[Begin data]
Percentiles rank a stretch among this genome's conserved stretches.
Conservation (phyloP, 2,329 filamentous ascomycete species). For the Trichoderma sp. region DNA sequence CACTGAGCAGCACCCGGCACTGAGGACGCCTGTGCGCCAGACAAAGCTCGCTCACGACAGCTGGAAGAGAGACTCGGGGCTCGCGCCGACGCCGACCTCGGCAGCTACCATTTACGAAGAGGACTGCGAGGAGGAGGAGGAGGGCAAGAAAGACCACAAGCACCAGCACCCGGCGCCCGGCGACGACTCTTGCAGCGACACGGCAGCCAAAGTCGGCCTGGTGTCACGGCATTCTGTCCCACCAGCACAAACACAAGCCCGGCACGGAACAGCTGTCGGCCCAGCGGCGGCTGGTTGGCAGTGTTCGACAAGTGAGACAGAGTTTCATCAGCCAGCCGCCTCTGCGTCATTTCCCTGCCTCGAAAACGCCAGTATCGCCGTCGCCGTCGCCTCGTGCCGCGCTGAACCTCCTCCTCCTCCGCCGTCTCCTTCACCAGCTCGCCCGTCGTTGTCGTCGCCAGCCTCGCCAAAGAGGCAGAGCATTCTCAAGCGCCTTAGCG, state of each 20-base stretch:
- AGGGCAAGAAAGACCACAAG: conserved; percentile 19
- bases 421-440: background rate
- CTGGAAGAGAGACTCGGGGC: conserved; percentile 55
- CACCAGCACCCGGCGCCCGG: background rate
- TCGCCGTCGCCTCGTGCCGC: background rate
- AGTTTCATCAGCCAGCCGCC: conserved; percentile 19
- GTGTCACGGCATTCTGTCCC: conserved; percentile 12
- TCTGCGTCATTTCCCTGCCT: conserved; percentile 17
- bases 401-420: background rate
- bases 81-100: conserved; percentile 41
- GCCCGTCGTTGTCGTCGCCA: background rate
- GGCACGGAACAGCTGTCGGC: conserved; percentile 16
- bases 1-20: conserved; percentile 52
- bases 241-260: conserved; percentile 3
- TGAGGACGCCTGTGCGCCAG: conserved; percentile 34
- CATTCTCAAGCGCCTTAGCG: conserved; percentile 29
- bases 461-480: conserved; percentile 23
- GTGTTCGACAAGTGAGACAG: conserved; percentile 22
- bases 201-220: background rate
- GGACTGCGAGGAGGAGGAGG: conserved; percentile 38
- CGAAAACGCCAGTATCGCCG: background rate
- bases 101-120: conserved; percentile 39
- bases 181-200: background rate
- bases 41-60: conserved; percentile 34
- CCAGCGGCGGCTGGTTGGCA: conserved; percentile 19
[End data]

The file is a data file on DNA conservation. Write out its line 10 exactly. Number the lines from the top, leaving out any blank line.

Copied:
- TCTGCGTCATTTCCCTGCCT: conserved; percentile 17